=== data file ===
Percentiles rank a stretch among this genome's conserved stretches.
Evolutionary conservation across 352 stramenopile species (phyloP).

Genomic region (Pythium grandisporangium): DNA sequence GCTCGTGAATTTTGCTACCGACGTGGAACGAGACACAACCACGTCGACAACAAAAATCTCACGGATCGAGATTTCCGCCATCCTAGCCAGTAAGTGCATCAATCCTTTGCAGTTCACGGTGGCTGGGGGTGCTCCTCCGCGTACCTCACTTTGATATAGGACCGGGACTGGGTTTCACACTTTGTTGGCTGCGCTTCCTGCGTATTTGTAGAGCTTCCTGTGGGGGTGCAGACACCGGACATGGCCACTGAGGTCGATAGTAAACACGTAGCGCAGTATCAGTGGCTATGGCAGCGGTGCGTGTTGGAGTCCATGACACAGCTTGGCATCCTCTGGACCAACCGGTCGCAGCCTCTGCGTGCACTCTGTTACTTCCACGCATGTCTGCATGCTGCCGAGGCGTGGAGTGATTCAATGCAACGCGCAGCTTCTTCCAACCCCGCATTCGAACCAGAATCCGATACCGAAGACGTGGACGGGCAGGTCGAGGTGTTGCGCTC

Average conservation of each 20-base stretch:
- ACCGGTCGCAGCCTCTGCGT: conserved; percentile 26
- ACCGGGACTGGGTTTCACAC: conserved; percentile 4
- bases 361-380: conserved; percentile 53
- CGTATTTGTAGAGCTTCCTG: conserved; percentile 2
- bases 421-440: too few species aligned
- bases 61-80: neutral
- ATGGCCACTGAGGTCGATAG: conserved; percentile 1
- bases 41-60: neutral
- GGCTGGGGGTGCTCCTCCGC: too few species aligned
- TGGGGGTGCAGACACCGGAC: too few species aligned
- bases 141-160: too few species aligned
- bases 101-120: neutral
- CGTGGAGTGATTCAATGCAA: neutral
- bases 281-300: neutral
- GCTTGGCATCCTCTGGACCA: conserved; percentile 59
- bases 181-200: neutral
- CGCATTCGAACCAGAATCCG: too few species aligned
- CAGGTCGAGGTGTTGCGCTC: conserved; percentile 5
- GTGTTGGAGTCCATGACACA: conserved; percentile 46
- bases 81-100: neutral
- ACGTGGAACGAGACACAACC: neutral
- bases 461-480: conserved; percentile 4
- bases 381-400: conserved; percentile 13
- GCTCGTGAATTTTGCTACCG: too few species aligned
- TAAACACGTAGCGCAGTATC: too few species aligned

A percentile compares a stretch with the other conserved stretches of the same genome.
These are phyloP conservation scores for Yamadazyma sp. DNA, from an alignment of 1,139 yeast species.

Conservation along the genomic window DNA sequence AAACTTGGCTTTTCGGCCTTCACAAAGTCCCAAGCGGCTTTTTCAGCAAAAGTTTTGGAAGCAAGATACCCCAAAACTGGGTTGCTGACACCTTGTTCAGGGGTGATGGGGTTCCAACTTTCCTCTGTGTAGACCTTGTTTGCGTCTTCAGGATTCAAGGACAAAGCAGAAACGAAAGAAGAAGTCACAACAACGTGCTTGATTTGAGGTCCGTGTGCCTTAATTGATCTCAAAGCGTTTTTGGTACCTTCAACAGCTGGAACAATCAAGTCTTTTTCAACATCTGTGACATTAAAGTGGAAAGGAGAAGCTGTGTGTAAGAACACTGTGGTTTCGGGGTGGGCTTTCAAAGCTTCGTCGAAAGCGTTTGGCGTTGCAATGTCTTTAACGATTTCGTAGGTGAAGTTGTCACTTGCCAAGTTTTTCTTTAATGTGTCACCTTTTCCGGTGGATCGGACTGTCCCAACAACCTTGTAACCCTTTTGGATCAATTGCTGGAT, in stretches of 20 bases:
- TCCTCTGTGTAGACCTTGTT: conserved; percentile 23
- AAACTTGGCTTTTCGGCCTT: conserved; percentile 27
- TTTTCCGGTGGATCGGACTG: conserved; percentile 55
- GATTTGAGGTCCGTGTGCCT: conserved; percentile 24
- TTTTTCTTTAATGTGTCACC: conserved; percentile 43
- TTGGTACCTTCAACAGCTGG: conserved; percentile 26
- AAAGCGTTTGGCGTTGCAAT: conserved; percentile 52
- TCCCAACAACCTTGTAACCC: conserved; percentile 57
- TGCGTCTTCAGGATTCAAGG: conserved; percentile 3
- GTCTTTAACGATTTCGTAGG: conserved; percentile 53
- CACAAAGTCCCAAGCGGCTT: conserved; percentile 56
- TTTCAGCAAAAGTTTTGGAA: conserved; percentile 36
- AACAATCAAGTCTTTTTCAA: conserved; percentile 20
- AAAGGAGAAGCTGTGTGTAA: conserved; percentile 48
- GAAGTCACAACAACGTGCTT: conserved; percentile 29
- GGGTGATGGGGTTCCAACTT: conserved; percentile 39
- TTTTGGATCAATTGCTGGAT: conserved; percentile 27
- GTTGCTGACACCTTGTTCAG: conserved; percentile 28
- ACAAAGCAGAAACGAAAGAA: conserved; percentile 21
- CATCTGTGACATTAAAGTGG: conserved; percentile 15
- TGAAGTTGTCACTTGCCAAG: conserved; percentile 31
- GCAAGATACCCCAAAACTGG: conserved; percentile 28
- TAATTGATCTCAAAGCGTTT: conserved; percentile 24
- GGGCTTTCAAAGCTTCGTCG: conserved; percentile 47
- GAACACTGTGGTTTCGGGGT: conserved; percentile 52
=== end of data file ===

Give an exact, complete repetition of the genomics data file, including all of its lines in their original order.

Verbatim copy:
Percentiles rank a stretch among this genome's conserved stretches.
Evolutionary conservation across 352 stramenopile species (phyloP).

Genomic region (Pythium grandisporangium): DNA sequence GCTCGTGAATTTTGCTACCGACGTGGAACGAGACACAACCACGTCGACAACAAAAATCTCACGGATCGAGATTTCCGCCATCCTAGCCAGTAAGTGCATCAATCCTTTGCAGTTCACGGTGGCTGGGGGTGCTCCTCCGCGTACCTCACTTTGATATAGGACCGGGACTGGGTTTCACACTTTGTTGGCTGCGCTTCCTGCGTATTTGTAGAGCTTCCTGTGGGGGTGCAGACACCGGACATGGCCACTGAGGTCGATAGTAAACACGTAGCGCAGTATCAGTGGCTATGGCAGCGGTGCGTGTTGGAGTCCATGACACAGCTTGGCATCCTCTGGACCAACCGGTCGCAGCCTCTGCGTGCACTCTGTTACTTCCACGCATGTCTGCATGCTGCCGAGGCGTGGAGTGATTCAATGCAACGCGCAGCTTCTTCCAACCCCGCATTCGAACCAGAATCCGATACCGAAGACGTGGACGGGCAGGTCGAGGTGTTGCGCTC

Average conservation of each 20-base stretch:
- ACCGGTCGCAGCCTCTGCGT: conserved; percentile 26
- ACCGGGACTGGGTTTCACAC: conserved; percentile 4
- bases 361-380: conserved; percentile 53
- CGTATTTGTAGAGCTTCCTG: conserved; percentile 2
- bases 421-440: too few species aligned
- bases 61-80: neutral
- ATGGCCACTGAGGTCGATAG: conserved; percentile 1
- bases 41-60: neutral
- GGCTGGGGGTGCTCCTCCGC: too few species aligned
- TGGGGGTGCAGACACCGGAC: too few species aligned
- bases 141-160: too few species aligned
- bases 101-120: neutral
- CGTGGAGTGATTCAATGCAA: neutral
- bases 281-300: neutral
- GCTTGGCATCCTCTGGACCA: conserved; percentile 59
- bases 181-200: neutral
- CGCATTCGAACCAGAATCCG: too few species aligned
- CAGGTCGAGGTGTTGCGCTC: conserved; percentile 5
- GTGTTGGAGTCCATGACACA: conserved; percentile 46
- bases 81-100: neutral
- ACGTGGAACGAGACACAACC: neutral
- bases 461-480: conserved; percentile 4
- bases 381-400: conserved; percentile 13
- GCTCGTGAATTTTGCTACCG: too few species aligned
- TAAACACGTAGCGCAGTATC: too few species aligned

A percentile compares a stretch with the other conserved stretches of the same genome.
These are phyloP conservation scores for Yamadazyma sp. DNA, from an alignment of 1,139 yeast species.

Conservation along the genomic window DNA sequence AAACTTGGCTTTTCGGCCTTCACAAAGTCCCAAGCGGCTTTTTCAGCAAAAGTTTTGGAAGCAAGATACCCCAAAACTGGGTTGCTGACACCTTGTTCAGGGGTGATGGGGTTCCAACTTTCCTCTGTGTAGACCTTGTTTGCGTCTTCAGGATTCAAGGACAAAGCAGAAACGAAAGAAGAAGTCACAACAACGTGCTTGATTTGAGGTCCGTGTGCCTTAATTGATCTCAAAGCGTTTTTGGTACCTTCAACAGCTGGAACAATCAAGTCTTTTTCAACATCTGTGACATTAAAGTGGAAAGGAGAAGCTGTGTGTAAGAACACTGTGGTTTCGGGGTGGGCTTTCAAAGCTTCGTCGAAAGCGTTTGGCGTTGCAATGTCTTTAACGATTTCGTAGGTGAAGTTGTCACTTGCCAAGTTTTTCTTTAATGTGTCACCTTTTCCGGTGGATCGGACTGTCCCAACAACCTTGTAACCCTTTTGGATCAATTGCTGGAT, in stretches of 20 bases:
- TCCTCTGTGTAGACCTTGTT: conserved; percentile 23
- AAACTTGGCTTTTCGGCCTT: conserved; percentile 27
- TTTTCCGGTGGATCGGACTG: conserved; percentile 55
- GATTTGAGGTCCGTGTGCCT: conserved; percentile 24
- TTTTTCTTTAATGTGTCACC: conserved; percentile 43
- TTGGTACCTTCAACAGCTGG: conserved; percentile 26
- AAAGCGTTTGGCGTTGCAAT: conserved; percentile 52
- TCCCAACAACCTTGTAACCC: conserved; percentile 57
- TGCGTCTTCAGGATTCAAGG: conserved; percentile 3
- GTCTTTAACGATTTCGTAGG: conserved; percentile 53
- CACAAAGTCCCAAGCGGCTT: conserved; percentile 56
- TTTCAGCAAAAGTTTTGGAA: conserved; percentile 36
- AACAATCAAGTCTTTTTCAA: conserved; percentile 20
- AAAGGAGAAGCTGTGTGTAA: conserved; percentile 48
- GAAGTCACAACAACGTGCTT: conserved; percentile 29
- GGGTGATGGGGTTCCAACTT: conserved; percentile 39
- TTTTGGATCAATTGCTGGAT: conserved; percentile 27
- GTTGCTGACACCTTGTTCAG: conserved; percentile 28
- ACAAAGCAGAAACGAAAGAA: conserved; percentile 21
- CATCTGTGACATTAAAGTGG: conserved; percentile 15
- TGAAGTTGTCACTTGCCAAG: conserved; percentile 31
- GCAAGATACCCCAAAACTGG: conserved; percentile 28
- TAATTGATCTCAAAGCGTTT: conserved; percentile 24
- GGGCTTTCAAAGCTTCGTCG: conserved; percentile 47
- GAACACTGTGGTTTCGGGGT: conserved; percentile 52